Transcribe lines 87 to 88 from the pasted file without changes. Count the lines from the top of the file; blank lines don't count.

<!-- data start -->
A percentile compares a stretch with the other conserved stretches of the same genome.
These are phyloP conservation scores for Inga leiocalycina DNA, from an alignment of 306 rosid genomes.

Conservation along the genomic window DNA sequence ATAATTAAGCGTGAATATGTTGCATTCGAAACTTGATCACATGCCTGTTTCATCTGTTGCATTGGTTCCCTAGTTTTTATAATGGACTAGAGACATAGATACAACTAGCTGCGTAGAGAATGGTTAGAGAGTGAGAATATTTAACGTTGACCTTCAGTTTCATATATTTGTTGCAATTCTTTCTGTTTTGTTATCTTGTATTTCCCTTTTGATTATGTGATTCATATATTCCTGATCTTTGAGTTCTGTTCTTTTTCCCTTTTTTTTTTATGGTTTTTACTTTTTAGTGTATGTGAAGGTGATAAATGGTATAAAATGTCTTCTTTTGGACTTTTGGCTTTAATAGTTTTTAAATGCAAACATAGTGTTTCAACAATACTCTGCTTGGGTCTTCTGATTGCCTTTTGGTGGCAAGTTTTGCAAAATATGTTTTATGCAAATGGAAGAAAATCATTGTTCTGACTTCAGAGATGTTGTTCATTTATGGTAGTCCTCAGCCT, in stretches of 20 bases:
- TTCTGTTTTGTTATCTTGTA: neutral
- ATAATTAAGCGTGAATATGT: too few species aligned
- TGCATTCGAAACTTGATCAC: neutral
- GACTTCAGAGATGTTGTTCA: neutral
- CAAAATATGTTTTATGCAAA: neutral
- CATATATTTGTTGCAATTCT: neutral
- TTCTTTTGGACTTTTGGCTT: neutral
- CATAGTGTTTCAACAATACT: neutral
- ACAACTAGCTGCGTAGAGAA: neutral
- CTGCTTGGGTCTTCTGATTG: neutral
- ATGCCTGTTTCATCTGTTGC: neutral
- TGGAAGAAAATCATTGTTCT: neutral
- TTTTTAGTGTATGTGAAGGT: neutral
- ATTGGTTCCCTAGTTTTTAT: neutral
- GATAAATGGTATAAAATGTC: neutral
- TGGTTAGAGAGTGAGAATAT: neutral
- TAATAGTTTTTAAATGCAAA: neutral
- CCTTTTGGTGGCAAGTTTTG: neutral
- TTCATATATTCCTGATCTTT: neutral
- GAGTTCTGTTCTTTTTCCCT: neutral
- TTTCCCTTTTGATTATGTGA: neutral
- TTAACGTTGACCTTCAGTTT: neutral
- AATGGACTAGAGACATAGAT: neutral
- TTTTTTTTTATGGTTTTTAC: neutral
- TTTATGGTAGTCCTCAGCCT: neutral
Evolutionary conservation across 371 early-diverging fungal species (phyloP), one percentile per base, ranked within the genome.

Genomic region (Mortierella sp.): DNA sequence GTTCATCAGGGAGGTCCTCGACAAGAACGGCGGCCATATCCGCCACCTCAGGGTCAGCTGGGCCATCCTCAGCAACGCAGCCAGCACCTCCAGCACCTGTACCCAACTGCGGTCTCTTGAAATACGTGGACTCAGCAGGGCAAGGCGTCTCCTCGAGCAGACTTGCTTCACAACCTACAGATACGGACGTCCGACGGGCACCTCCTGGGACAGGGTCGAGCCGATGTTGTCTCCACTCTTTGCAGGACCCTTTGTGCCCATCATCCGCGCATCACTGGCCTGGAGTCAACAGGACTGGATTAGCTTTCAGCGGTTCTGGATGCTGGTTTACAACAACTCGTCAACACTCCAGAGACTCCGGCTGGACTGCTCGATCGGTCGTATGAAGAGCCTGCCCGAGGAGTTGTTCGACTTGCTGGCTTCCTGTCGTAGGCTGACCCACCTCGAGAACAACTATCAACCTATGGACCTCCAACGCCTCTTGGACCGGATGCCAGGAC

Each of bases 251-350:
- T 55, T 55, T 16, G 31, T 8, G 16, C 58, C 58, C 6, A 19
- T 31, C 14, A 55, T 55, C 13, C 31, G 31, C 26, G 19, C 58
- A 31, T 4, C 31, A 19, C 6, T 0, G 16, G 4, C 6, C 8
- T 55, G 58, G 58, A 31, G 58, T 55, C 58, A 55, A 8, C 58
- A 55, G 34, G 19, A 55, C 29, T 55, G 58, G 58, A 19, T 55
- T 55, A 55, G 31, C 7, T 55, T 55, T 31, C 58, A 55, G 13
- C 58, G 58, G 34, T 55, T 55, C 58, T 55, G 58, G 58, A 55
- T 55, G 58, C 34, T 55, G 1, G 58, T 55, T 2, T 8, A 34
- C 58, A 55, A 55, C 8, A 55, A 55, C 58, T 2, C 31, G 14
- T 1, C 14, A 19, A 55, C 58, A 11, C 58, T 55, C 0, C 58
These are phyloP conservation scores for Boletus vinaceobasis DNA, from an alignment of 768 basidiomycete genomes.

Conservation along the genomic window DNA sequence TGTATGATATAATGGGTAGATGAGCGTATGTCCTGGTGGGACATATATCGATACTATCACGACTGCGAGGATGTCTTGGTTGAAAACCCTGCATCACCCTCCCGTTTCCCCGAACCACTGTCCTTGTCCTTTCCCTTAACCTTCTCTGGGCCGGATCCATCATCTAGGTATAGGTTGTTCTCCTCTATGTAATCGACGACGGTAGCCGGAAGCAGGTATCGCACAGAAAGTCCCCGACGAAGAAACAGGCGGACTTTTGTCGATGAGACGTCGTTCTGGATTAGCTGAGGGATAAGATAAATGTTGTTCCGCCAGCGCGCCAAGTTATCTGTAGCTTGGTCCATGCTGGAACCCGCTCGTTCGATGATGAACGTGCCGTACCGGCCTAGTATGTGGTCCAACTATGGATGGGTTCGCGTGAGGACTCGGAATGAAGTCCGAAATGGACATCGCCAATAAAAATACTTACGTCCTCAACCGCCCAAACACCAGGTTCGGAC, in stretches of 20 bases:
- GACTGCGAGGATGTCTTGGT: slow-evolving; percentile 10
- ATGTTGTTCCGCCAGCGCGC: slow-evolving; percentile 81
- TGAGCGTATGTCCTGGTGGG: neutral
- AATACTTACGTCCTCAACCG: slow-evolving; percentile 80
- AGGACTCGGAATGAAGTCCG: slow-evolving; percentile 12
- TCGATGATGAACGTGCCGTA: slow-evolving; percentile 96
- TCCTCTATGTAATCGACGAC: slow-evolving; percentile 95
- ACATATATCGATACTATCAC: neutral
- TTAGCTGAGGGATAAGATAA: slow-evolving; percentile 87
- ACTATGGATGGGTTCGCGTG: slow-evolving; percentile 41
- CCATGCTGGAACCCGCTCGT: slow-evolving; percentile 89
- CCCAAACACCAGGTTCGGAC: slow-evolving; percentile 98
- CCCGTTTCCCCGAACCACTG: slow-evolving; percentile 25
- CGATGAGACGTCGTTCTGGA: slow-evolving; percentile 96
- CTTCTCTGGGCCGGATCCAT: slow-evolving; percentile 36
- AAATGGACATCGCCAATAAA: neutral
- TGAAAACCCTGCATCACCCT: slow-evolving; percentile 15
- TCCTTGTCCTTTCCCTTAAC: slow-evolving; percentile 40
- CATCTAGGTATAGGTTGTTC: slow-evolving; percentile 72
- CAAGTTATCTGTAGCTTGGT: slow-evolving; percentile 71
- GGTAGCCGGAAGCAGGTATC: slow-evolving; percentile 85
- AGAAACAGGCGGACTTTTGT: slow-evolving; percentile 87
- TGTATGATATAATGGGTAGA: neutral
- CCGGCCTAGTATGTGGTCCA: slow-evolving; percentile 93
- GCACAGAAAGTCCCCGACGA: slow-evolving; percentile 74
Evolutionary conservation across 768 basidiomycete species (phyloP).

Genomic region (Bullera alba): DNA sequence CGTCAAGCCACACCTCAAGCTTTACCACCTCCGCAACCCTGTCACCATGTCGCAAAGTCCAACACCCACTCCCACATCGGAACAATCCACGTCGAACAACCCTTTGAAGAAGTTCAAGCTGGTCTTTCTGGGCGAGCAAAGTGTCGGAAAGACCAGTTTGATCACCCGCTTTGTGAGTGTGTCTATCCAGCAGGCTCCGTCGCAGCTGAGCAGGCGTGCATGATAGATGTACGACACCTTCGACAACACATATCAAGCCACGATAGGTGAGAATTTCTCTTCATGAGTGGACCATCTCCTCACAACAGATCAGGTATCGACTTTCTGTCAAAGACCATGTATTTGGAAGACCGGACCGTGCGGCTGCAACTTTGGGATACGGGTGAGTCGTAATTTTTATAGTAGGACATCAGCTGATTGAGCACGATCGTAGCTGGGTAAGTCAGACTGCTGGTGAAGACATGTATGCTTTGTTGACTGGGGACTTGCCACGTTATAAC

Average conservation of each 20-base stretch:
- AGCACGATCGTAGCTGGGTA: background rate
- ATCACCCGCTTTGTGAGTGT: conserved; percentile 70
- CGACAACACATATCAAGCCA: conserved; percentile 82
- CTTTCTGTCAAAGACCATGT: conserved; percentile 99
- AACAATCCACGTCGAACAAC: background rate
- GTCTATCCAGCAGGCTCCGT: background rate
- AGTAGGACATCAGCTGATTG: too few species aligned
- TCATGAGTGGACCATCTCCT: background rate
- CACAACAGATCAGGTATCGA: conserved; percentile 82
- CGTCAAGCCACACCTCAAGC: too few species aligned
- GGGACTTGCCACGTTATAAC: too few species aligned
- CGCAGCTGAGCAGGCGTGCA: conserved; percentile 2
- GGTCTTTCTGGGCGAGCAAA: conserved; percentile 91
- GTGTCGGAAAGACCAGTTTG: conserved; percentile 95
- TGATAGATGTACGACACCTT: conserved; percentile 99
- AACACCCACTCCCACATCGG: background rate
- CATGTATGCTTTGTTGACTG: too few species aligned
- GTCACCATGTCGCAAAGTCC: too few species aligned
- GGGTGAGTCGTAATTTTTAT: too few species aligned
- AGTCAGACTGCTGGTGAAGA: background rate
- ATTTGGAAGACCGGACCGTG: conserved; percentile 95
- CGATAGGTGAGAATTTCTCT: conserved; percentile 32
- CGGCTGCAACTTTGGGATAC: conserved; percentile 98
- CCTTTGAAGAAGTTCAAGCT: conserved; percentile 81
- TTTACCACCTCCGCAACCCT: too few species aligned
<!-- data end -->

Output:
- AACACCCACTCCCACATCGG: background rate
- CATGTATGCTTTGTTGACTG: too few species aligned